Having been a part of so many varsity games, there is one that still lingers in Chrysikos’ memory.
“A game that stood out to me would be my Senior Night, the Burbank versus Burroughs game. Growing up playing softball, I would always go watch those games and be so in awe and just look forward to when I could be playing in that game, and then being able to experience that feeling myself, really felt like a full circle moment,” she said. “It was so nice to be celebrated with all of my family, friends, teammates, and coaches as my softball career was coming to an end. The game itself was also very intense and memorable. The energy from the packed Olive Park stands brought so much life to the game. It was a very emotionally strong game, but it showed that our team really had each other’s backs. I remember I got a base hit during that game and the energy was so intense. It was a great feeling.”
Chrysikos’ family includes father Tom, mother Darla and brother Kyle.
Chrysikos has put her softball career behind her and is concentrating on her studies.
“When it became time to apply for colleges, I knew that I wanted to apply to schools for my academics as I had always been a good student and was capable of getting into highly regarded universities this way,” she pointed out. “Although I had a love for softball, I decided it was time for me to complete this chapter of my life when the time for college rolled around. Softball was such a huge component of my life since childhood, but it felt like at this point in my life it was more important to focus on my higher education. I feel like that was the best decision for me as I feel happy with how my softball career ended and am eager to continue working towards my degree.”
There are a few things about softball that Chrysikos wishes she could still be connected to.
“What I miss the most about playing softball is probably being part of a team who all shared a common goal,” she said. “I played with many of the girls on the Burroughs softball team on rec[reactional] ball, Little League, and travel ball teams many years before high school. It was really great being able to rekindle those old friendships, but also so great to create so many new ones throughout the years as well.”
Chrysikos continued: “I miss seeing the girls every day. We shared such a special bond with one another, and I believe that played a huge part in what made us so successful,” she said. “We always had so much fun together but always knew when it was time to get serious as well. Although I don’t see many of the girls anymore, as a lot of us are off in college, I do keep up with most of them on social media.”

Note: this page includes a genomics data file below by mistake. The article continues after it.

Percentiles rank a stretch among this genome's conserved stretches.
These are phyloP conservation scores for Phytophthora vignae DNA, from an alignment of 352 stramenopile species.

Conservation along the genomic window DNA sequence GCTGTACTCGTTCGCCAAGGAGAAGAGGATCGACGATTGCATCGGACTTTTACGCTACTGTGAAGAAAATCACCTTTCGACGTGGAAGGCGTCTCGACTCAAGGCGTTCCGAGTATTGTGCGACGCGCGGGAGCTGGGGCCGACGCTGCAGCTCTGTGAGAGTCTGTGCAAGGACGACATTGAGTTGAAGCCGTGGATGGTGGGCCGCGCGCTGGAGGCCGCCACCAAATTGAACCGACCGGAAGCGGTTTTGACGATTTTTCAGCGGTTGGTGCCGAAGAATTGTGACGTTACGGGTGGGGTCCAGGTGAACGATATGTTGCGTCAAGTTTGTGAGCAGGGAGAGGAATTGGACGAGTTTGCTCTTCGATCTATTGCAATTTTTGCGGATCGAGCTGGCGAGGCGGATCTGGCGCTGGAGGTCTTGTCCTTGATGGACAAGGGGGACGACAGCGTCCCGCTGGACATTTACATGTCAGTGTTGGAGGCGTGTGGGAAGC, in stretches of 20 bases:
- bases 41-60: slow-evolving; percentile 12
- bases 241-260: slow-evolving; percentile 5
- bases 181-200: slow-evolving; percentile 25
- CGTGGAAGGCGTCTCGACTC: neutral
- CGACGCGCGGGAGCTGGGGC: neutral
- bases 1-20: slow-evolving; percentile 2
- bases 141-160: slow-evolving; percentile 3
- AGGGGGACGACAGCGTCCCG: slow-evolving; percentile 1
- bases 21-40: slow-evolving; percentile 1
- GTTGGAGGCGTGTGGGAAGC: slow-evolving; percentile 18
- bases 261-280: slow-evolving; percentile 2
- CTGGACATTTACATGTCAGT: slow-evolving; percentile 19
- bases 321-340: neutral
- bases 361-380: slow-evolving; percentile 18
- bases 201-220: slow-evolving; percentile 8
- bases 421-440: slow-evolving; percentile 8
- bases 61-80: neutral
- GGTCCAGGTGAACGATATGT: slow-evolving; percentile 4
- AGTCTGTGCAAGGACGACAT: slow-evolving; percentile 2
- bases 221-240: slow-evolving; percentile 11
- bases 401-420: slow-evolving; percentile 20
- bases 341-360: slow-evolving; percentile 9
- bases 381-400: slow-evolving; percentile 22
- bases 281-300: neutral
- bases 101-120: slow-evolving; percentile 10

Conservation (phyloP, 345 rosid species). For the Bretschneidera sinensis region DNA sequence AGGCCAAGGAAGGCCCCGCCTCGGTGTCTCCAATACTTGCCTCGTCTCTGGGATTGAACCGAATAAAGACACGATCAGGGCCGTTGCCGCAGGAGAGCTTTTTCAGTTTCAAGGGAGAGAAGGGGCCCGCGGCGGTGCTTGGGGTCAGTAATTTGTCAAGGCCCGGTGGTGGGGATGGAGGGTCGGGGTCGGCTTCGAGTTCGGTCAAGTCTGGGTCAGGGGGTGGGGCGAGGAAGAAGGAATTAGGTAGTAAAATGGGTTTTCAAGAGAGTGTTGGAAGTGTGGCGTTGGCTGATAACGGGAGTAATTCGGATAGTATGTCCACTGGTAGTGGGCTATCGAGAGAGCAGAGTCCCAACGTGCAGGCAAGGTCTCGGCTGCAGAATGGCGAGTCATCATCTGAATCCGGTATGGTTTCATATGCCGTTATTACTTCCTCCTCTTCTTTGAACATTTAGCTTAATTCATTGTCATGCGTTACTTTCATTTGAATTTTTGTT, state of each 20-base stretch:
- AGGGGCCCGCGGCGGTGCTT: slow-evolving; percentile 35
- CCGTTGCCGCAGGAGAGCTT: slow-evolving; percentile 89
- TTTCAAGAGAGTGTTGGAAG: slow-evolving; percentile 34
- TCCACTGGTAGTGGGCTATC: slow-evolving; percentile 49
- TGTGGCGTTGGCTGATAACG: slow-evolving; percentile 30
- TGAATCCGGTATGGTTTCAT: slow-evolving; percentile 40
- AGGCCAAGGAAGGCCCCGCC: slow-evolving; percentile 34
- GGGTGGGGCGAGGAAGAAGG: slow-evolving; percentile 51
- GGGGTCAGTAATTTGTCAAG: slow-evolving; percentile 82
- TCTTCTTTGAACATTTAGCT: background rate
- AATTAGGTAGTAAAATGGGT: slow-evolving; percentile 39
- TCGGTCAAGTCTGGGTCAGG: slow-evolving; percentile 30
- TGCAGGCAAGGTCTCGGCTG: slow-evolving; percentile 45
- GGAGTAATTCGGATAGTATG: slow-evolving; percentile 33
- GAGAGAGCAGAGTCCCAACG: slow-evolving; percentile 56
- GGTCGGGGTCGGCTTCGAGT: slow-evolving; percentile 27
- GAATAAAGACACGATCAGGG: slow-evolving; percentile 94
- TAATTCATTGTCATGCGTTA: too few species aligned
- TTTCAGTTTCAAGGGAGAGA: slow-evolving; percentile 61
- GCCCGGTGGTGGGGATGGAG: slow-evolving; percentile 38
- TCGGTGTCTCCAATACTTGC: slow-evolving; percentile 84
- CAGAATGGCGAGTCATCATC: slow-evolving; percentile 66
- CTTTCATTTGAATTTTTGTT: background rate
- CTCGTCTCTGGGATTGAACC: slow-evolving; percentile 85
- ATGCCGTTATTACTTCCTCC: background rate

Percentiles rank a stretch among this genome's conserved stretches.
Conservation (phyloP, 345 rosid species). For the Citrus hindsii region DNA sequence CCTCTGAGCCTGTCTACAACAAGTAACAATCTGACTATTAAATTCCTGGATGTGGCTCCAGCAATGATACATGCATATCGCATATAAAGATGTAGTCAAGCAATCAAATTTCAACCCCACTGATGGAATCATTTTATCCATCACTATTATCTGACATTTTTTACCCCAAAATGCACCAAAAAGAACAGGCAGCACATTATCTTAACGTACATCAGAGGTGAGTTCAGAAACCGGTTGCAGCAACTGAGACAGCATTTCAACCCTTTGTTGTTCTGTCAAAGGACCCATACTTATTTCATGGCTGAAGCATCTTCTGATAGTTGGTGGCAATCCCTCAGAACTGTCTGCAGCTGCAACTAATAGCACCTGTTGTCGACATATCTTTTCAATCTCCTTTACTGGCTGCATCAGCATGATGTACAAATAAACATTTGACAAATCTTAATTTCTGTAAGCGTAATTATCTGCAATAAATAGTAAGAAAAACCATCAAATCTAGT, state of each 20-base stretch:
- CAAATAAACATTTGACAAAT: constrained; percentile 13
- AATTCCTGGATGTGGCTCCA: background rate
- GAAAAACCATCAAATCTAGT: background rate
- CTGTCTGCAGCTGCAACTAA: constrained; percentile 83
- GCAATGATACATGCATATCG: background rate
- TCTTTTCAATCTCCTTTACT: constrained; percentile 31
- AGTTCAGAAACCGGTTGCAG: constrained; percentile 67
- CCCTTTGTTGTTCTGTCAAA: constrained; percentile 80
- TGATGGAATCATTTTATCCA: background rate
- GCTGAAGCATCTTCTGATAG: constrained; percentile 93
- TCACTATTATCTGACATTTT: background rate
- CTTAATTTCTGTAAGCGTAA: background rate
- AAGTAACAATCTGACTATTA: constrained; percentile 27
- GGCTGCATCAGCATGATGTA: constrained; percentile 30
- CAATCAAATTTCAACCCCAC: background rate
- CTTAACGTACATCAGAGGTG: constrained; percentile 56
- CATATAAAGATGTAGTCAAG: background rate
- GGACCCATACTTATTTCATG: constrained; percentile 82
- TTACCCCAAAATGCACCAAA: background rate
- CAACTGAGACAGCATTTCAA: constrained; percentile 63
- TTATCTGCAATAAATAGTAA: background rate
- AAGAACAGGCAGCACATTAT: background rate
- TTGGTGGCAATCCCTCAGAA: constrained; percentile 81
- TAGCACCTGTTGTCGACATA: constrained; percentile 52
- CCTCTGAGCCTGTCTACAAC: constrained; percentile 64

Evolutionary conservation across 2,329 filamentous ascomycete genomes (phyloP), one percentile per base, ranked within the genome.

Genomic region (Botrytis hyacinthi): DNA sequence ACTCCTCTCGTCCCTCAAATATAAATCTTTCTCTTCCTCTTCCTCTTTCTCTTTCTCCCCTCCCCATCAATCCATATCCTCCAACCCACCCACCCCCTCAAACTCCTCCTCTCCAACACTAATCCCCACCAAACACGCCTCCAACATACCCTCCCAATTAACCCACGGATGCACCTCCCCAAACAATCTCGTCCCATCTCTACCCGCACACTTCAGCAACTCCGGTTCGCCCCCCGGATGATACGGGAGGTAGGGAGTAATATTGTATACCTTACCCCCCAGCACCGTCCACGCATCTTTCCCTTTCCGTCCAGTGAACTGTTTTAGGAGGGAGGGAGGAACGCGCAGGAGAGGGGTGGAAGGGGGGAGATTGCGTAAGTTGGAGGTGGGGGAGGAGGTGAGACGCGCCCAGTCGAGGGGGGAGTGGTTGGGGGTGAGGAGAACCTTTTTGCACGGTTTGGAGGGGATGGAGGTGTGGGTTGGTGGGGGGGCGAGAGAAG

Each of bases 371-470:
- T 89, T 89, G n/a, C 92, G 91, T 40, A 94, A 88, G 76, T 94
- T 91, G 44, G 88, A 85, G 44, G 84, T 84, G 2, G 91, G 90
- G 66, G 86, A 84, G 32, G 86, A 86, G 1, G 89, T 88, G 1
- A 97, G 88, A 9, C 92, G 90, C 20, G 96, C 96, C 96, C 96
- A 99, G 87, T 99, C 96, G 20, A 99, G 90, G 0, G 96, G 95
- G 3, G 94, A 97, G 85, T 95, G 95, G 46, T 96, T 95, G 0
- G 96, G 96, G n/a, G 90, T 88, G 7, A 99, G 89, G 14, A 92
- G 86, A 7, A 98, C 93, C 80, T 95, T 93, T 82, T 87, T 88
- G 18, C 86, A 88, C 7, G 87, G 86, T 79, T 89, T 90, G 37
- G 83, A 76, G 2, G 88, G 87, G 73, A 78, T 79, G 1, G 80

Being a fulltime student is hard work and challenging, much like it was playing softball.
“Being in college is definitely different from high school. In high school, my schedule was jam-packed from 7:30 a.m. to 5:30 p.m. every day. Then I would have to come home and do hours’ worth of homework before getting ready for bed. In college, I only have a few lectures per day,” Chrysikos said. “The lectures are mainly spent listening to the professor and taking notes, and most of the work is done outside of class. I spend a lot of my time doing readings and studying for midterms which come up pretty fast because UC Irvine is on the quarter system.”
Chrysikos added: “Something I enjoy about UC Irvine being on the quarter system is that I am able to take so many different classes because each course is only 10 weeks long,” she said. “Overall, I enjoy college life. It is very independent, but I have surrounded myself with a lot of great friends, so I am always having fun. UC Irvine is only about five miles from Newport Beach, so I spend a lot of weekends there as well.”
Having gone through what it’s like being an athlete and a high school student, Chrysikos shared some thoughts on the matter.
“My biggest advice that I would give to a high school freshman may sound cliche, but I think it is so valuable. It would simply be to enjoy every second of your time in high school, because it really does fly by so fast. Although it can be tiring and may feel never ending while you’re experiencing it, high school is a special time in your life that you are never going to get back, so it is important to enjoy it and make memories while you can,” she said. “Some of my greatest memories and accomplishments took place during high school and I am glad I was able to enjoy so much of it despite spending my whole junior year in online school due to Covid. Be involved. Join sports teams and clubs. Go to school dances, games, and events, because that is what will make your experience a memorable one.”
Nicol has no doubt that Chrysikos will succeed.
“I thought she grew this year from a leadership standpoint, and part of our success last year was her being willing to be a supportive teammate and always have her teammates back, while also not being afraid to hold others accountable when it was needed,” he said. “We would not have had the success we did last year without her contributions to the team. She has a very bright future and I look forward to seeing what she accomplishes at UC Irvine and beyond.”